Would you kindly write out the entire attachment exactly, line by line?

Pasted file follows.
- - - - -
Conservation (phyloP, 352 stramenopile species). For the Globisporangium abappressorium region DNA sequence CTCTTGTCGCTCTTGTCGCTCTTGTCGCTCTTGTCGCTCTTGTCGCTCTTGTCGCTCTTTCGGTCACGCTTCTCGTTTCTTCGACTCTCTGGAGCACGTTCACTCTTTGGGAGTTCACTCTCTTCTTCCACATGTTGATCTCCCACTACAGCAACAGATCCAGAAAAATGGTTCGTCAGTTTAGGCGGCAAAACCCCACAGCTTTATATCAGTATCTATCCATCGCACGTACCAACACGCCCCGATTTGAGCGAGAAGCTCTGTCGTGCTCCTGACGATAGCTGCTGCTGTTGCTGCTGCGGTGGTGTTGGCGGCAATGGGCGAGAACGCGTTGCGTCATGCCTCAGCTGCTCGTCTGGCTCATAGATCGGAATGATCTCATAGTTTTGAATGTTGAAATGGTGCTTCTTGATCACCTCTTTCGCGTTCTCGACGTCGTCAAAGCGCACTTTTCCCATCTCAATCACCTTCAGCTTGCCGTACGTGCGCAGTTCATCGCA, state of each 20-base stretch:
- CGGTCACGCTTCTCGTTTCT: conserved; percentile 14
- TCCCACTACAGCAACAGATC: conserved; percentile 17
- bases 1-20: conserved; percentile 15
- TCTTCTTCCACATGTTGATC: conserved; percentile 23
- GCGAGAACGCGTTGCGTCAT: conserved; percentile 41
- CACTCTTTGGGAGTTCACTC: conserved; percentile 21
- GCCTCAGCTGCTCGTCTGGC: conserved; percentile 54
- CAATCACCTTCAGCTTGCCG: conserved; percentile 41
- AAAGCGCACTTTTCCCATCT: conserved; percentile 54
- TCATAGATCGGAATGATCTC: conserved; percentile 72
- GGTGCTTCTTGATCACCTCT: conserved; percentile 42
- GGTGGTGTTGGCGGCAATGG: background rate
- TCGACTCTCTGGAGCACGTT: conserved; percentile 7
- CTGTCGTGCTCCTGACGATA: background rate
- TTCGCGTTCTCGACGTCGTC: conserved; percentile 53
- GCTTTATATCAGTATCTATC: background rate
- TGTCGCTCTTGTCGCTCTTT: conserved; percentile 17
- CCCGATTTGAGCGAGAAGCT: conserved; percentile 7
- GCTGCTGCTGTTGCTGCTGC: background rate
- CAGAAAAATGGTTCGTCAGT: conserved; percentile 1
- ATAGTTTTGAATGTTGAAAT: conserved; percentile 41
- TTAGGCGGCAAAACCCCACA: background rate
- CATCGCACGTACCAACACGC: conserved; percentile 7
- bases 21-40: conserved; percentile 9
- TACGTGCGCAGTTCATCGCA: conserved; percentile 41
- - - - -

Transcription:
Conservation (phyloP, 352 stramenopile species). For the Globisporangium abappressorium region DNA sequence CTCTTGTCGCTCTTGTCGCTCTTGTCGCTCTTGTCGCTCTTGTCGCTCTTGTCGCTCTTTCGGTCACGCTTCTCGTTTCTTCGACTCTCTGGAGCACGTTCACTCTTTGGGAGTTCACTCTCTTCTTCCACATGTTGATCTCCCACTACAGCAACAGATCCAGAAAAATGGTTCGTCAGTTTAGGCGGCAAAACCCCACAGCTTTATATCAGTATCTATCCATCGCACGTACCAACACGCCCCGATTTGAGCGAGAAGCTCTGTCGTGCTCCTGACGATAGCTGCTGCTGTTGCTGCTGCGGTGGTGTTGGCGGCAATGGGCGAGAACGCGTTGCGTCATGCCTCAGCTGCTCGTCTGGCTCATAGATCGGAATGATCTCATAGTTTTGAATGTTGAAATGGTGCTTCTTGATCACCTCTTTCGCGTTCTCGACGTCGTCAAAGCGCACTTTTCCCATCTCAATCACCTTCAGCTTGCCGTACGTGCGCAGTTCATCGCA, state of each 20-base stretch:
- CGGTCACGCTTCTCGTTTCT: conserved; percentile 14
- TCCCACTACAGCAACAGATC: conserved; percentile 17
- bases 1-20: conserved; percentile 15
- TCTTCTTCCACATGTTGATC: conserved; percentile 23
- GCGAGAACGCGTTGCGTCAT: conserved; percentile 41
- CACTCTTTGGGAGTTCACTC: conserved; percentile 21
- GCCTCAGCTGCTCGTCTGGC: conserved; percentile 54
- CAATCACCTTCAGCTTGCCG: conserved; percentile 41
- AAAGCGCACTTTTCCCATCT: conserved; percentile 54
- TCATAGATCGGAATGATCTC: conserved; percentile 72
- GGTGCTTCTTGATCACCTCT: conserved; percentile 42
- GGTGGTGTTGGCGGCAATGG: background rate
- TCGACTCTCTGGAGCACGTT: conserved; percentile 7
- CTGTCGTGCTCCTGACGATA: background rate
- TTCGCGTTCTCGACGTCGTC: conserved; percentile 53
- GCTTTATATCAGTATCTATC: background rate
- TGTCGCTCTTGTCGCTCTTT: conserved; percentile 17
- CCCGATTTGAGCGAGAAGCT: conserved; percentile 7
- GCTGCTGCTGTTGCTGCTGC: background rate
- CAGAAAAATGGTTCGTCAGT: conserved; percentile 1
- ATAGTTTTGAATGTTGAAAT: conserved; percentile 41
- TTAGGCGGCAAAACCCCACA: background rate
- CATCGCACGTACCAACACGC: conserved; percentile 7
- bases 21-40: conserved; percentile 9
- TACGTGCGCAGTTCATCGCA: conserved; percentile 41